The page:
Tagged With_Archive 2009

GFT's Birthday

Jellyfish

Sunday 10th May 2009. From 12 noon onwards.
Glasgow Film Theatre, 12 Rose Street Glasgow G3 6RB

For the past 35 years, Glasgow Film Theatre has occupied a unique place in the cultural life of Glasgow. It's legendary predecessor the Cosmo would have had a birthday this May also, it’s 70th in fact.

So we're helping Mr Cosmo celebrate. There will be classic movies, behind the scenes tours, a chance to catch up with cast and crew plus a selection of atmospheric interactives in cinema one from yours truly.

Alt-win.ning

Thursday 2nd July 2009, 8pm. £5
CCA, 350 Sauchiehall Street, Glasgow G2 3JD

A game of love, war and telepathy celebrating New Media Scotland's 10th birthday with new work created and curated by Thomson & Craighead, Sarah Kettley / Distance Lab with new writing by Netwurker Mez and Hannu Rajaniemi, choreography by Sue Hawksley and music by Peter Gregson.

Sarah Sharp | Changing States

Sarah Sharp | Changing States

Wednesday 1st April to Sunday 31st May 2009.
www.twitter.com/mediascot

We were pleased to announce a two month Twitter residency by artist Sarah Sharp AKA @trixiebedlam

Sarah spent much of her youth practicing to become the world's greatest detective. Disappointed to find rather fewer unexplained murders cropping up than her literary role models had led her to expect, she now applies her acute powers of observation to the bigger mysteries of human existence.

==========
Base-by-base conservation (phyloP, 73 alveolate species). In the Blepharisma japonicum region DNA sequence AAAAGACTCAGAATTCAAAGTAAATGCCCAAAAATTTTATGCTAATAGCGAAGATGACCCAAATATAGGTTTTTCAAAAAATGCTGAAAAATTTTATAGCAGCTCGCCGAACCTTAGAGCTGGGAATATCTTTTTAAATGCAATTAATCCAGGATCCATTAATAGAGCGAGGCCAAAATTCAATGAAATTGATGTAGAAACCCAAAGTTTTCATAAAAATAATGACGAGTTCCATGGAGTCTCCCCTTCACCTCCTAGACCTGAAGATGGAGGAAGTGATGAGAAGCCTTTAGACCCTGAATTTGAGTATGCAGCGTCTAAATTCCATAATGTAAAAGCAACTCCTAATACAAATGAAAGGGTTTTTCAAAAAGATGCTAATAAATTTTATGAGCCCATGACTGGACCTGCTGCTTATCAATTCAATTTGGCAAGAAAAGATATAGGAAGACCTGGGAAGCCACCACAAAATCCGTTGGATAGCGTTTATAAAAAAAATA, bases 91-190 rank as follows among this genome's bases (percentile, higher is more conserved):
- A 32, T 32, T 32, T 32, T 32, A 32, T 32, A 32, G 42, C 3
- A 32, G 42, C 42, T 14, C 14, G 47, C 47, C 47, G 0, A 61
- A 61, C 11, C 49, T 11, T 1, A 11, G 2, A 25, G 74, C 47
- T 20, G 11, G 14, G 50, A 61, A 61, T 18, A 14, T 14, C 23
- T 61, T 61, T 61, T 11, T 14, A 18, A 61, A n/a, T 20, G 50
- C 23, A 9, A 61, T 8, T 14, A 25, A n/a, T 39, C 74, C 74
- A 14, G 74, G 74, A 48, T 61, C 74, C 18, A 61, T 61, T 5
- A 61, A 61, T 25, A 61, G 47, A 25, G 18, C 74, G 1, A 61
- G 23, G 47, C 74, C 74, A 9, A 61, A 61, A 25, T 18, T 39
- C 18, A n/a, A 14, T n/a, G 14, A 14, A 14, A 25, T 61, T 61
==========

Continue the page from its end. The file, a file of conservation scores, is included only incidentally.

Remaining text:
Calamity Jane

Calamity Jane (USA 1953, 1h 41m)

Sunday 5th April, 4pm & Tuesday 7th April, 12.45pm.
Glasgow Film Theatre, 12 Rose Street, Glasgow G3 6RB

Join Mr Cosmo at the GFT to celebrate Doris Day's birthday with a sing-a-long to one of her best loved films. The town of Deadwood is largely the abode of men, where Indian scout Calamity Jane is as hard-riding, boastful, and handy with a gun as any man, until love tames her.

During this performance Mr Cosmo will send you lyrics and other treats to your Bluetooth enabled mobile devices. Please ensure you enable Bluetooth on your phones, but set them to silent. Mr Cosmo is now tech savvy thanks to New Media Scotland. It's the start of something...

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Jordan Baseman | Ask For It Ask For It

Fool Me

Listen now on Last.fm

Ask For It Ask For It was narrated by Mark Joyce and recorded on Sunday 5th February 2006 at Thorncliffe Football Club, in High Green, Sheffield. The project was funded by CI Arts and Site Gallery, Sheffield.

Thanks to Lucy Head, David Barrett, the Thorncliffe Juniors Under 11's football team, Robin Klassnik, Mr. Hennessy and Mr. Terry. Special thanks to Carolyn Thompson. Jordan Baseman is represented by Matt's Gallery, London.

Wounded Knee | Balerno Sacred Harp Singers '#44' (excerpt)

Fool Me

Listen now on Last.fm

Voice and delay unit. Recorded live to minidisc at home, Edina, Feb 2009.

Wounded Knee is Drew Wright, an Edinburgh-based experimental musician who has been releasing and performing music since 2004 and has developed a distinct, vocal oriented sound built from simple repeating live loops. He is a happy amateur. He doesn’t want to kill anybody.

Inspired as much by minimal techno as folk forms Wounded Knee eschews the verse-chorus model in favour of simple phrases and refrains; allied to rudimentary rhythms he creates a strange and timeless Janus music that looks both to the chants and worksong of the old and the mechanised minimalism of the new.